Must see TV: why gutting NAFTA unlikely to create U.S. jobs

Tue Oct 25, 2016 9:50am EDT
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By Timothy Aeppel

CUIDAD JUAREZ, MEXICO (Reuters) - Both U.S. presidential candidates routinely criticize free-trade deals they blame for the loss of American jobs.

But tweaking the North American Free Trade Agreement (NAFTA), as Hillary Clinton has pledged to do, or ripping it up, as Donald Trump demands, may do nothing to help companies like Element Electronics Corp, which owns America’s last television factory.

Winnsboro, South Carolina-based Element, and the television industry more broadly, offer a window into the complexity of industrial supply chains and illustrate why pushing manufacturing jobs back to the United States is so difficult.

Element's plant in South Carolina is nearly identical to a rival factory operated by Taiwanese conglomerate Tatung Company that sits on a dusty back street in this Mexican border town. Both import nearly all their components from Asia. The parts often flow in through the same southern California ports.

But there's a big, and costly, difference. The Mexican plant, by sitting just over the border from El Paso, Texas, doesn't have to pay duty on those parts, even when the finished televisions are sold in the United States. But Element's factory has to foot the tariff bill, which makes its televisions more expensive. (For a graphic on the trade loophole, click )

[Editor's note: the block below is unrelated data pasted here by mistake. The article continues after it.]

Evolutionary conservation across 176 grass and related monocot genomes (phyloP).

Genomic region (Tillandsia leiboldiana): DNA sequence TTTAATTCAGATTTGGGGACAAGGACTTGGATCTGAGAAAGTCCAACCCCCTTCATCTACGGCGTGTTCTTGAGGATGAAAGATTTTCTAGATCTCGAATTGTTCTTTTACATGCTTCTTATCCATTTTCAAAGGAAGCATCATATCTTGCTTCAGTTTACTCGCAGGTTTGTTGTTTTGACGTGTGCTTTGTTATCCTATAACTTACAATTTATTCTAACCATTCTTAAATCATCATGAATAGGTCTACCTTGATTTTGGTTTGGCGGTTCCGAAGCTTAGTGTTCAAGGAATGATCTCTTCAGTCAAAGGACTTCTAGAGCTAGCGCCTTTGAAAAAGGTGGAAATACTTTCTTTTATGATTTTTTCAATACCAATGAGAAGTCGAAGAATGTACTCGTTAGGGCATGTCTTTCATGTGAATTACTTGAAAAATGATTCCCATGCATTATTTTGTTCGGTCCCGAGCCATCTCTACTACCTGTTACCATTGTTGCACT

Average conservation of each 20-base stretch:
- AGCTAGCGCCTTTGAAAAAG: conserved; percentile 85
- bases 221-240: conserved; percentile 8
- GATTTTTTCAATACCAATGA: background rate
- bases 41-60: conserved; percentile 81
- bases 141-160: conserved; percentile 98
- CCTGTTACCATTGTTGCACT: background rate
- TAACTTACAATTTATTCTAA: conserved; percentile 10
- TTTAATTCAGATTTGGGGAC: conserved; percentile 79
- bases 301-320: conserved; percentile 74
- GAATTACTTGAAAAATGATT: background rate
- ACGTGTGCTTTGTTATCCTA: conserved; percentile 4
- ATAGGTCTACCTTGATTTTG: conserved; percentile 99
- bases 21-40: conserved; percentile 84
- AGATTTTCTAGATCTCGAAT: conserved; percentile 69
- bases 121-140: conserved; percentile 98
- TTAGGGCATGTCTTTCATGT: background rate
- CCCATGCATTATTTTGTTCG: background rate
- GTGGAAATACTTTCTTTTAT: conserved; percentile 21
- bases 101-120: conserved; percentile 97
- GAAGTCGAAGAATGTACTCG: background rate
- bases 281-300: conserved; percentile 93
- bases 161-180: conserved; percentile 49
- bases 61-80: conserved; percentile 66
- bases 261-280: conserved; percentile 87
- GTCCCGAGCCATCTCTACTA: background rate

"It's pretty crazy that I'm disadvantaged for using U.S. labor," says Michael O'Shaughnessy, Element’s president.

That's a sentiment that Trump, the Republican nominee, has forcefully tapped as he makes the case that radically revamping the trade deal would level the playing field and bring jobs back. Many trade experts, though, say it would be a costly disaster to try to unravel these production networks, which essentially treat Mexico as a 51st state.

The Peterson Institute for International Economics, a Washington think tank that favors free trade, released a study last month that predicted imposing stiff tariffs on Mexico and China would disrupt North American producers that have created global supply chains and push the United States into a recession.   Continued...

Republican U.S. presidential nominee Donald Trump speaks as Democratic U.S. presidential nominee Hillary Clinton listens during their third and final 2016 presidential campaign debate at UNLV in Las Vegas, Nevada, U.S., October 19, 2016.   REUTERS/Mark Ralston/Pool